Knowing how to write short stories helps in other areas too. Namely pacing and time advancement. They are two different things. Pacing refers to how fast the text is moving the reader through the story. Time advancement refers to the passage of time within the story. I was struggling with a story (which is really a chapter) in my novel-via-collection, His Ordained Wife. I needed to cover a span of about a year. I was halfway through the timeline and already at eight thousand words which is far too long for a short story that is only halfway completed. I asked a mentor of mine how I should handle this. She suggested I convey the information to the reader by eavesdropping on the ladies after church while they gossip about everything. I managed to convey every bit of information I needed to in under two thousand words. I improved the pacing of the piece by leaps and bounds, but the passage of time stayed the same. I turned what would have been a slog through entirely too much exposition into a tight read that is compelling and has almost no exposition. It’s nearly all scene which is so much more interesting to read.


Could I have done this without being ‘forced’ to write and study short stories in my MFA program? Probably not. You see, that chapter isn’t just dialogue, it’s several story arcs told in one two-hour gossip session. We learn that the preacher’s new wife is hated, these other two women have an ongoing fued; one is maniupulative and bitter, the other is just kind of a bitch, and this matriarch of the town is long suffering them all. The matriarch, we also learn, is kind of a shitty person to anyone not in her inner circle, but pretty great to those who are. A hypocrite, in other words. All of this is conveyed to the reader in addition to the main story of the chapter also present. All in under two thousand words. No way I could have pulled this off without knowing how to construct a compelling short story first.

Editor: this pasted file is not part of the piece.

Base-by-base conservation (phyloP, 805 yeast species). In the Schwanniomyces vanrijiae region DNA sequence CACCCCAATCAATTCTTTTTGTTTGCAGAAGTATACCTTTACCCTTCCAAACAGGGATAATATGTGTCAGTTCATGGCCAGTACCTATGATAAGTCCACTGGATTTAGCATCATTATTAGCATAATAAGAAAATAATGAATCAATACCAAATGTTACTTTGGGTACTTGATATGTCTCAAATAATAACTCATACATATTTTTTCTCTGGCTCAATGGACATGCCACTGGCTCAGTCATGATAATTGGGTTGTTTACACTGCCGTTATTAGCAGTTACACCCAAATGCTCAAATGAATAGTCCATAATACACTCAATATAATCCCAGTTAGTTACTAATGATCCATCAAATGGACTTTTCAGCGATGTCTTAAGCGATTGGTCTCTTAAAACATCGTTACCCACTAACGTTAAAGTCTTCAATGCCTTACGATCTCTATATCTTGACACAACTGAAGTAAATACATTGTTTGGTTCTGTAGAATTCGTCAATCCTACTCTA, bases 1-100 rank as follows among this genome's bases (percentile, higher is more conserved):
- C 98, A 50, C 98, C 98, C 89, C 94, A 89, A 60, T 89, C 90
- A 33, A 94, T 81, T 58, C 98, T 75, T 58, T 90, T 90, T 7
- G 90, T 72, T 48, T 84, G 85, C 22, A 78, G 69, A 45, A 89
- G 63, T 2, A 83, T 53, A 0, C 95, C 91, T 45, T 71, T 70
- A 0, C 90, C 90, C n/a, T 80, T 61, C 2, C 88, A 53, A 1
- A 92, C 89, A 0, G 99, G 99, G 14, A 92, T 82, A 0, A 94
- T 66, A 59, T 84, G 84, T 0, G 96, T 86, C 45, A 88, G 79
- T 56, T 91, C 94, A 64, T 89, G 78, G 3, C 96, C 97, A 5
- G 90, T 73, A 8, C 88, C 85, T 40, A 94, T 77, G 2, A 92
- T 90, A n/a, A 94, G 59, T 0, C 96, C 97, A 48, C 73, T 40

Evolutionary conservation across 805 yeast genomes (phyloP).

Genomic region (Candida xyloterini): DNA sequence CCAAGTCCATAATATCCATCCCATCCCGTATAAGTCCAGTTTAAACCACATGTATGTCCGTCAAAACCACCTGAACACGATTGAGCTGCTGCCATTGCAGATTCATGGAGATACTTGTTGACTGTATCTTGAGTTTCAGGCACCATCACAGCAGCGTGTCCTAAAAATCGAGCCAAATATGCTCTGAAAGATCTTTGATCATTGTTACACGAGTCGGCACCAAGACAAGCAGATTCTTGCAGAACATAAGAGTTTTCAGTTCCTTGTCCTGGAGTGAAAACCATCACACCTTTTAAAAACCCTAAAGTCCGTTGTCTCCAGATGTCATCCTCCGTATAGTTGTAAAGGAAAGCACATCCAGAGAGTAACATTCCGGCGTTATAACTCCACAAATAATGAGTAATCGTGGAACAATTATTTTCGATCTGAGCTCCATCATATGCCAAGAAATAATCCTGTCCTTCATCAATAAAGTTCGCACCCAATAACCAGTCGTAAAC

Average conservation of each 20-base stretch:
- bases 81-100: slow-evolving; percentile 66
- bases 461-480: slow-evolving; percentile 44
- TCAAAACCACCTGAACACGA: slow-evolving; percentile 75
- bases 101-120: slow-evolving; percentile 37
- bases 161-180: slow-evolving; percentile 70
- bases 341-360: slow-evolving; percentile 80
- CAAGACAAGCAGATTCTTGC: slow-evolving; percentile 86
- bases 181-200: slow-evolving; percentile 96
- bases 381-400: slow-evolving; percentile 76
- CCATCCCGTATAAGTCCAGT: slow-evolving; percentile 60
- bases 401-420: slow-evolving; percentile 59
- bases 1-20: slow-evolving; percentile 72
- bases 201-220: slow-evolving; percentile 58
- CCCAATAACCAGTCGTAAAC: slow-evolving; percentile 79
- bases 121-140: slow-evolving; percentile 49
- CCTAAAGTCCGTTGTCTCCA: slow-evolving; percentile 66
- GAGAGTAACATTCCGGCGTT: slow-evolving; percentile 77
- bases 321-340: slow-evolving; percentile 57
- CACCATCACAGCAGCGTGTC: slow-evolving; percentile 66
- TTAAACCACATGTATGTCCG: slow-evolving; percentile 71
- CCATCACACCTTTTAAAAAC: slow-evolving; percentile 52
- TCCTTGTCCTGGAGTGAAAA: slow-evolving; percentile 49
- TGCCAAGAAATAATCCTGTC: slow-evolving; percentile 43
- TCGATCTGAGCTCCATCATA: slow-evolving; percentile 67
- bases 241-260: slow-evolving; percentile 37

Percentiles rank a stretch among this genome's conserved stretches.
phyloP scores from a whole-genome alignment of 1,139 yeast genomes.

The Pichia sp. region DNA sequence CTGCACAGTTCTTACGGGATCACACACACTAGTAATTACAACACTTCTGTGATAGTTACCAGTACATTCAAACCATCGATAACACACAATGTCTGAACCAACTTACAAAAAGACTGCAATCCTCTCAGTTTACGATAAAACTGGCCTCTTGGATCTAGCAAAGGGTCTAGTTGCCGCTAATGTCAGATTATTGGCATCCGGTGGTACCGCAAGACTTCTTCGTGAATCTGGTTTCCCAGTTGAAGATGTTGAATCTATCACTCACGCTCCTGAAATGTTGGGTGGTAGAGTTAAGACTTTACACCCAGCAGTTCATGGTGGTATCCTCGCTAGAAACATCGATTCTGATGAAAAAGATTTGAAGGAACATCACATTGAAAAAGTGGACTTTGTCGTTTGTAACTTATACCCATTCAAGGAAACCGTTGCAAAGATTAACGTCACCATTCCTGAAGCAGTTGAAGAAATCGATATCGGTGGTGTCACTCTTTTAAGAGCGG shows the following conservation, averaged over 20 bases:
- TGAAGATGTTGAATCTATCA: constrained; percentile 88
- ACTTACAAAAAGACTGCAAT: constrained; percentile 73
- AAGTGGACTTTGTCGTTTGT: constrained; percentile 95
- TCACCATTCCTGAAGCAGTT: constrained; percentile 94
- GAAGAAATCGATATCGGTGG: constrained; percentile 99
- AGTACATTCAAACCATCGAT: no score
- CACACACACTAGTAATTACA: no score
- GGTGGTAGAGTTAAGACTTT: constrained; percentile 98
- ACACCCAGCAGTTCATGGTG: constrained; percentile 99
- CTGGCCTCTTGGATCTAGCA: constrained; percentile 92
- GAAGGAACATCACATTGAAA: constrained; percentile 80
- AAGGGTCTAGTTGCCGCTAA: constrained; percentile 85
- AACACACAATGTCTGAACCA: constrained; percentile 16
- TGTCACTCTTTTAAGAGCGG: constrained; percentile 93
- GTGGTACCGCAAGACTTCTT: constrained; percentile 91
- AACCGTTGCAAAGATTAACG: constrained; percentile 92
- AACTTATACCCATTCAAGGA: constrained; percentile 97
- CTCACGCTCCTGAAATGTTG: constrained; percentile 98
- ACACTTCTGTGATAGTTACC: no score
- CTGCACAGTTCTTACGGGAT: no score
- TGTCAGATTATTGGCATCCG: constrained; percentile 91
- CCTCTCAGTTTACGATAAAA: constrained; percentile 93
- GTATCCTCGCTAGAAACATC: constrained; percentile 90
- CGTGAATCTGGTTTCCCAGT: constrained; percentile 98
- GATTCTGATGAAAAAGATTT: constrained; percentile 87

One final word about another benefit of writing short stories to improve novel writing: character. If you write short stories about your characters, how they react to things, what they do outside the story, you will become more familiar with your characters. The matriarch I mentioned above? In the early drafts of my novel she was a nice lady. Too nice. I would have never figured out she was a total asshole without writing short stories about her first and her being an asshole is key to how the overall story ends the way it does. Discovering that about her gave me the ability to write her as a well-rounded character. Well-rounded characters come with well-rounded story arcs of their own. Like a short story. Put enough of those together and then you have a compelling novel.


Don’t neglect short stories. Don’t avoid reading them, don’t avoid writing them. They will only ever make you a stronger writer.


Take it from someone who learned first hand.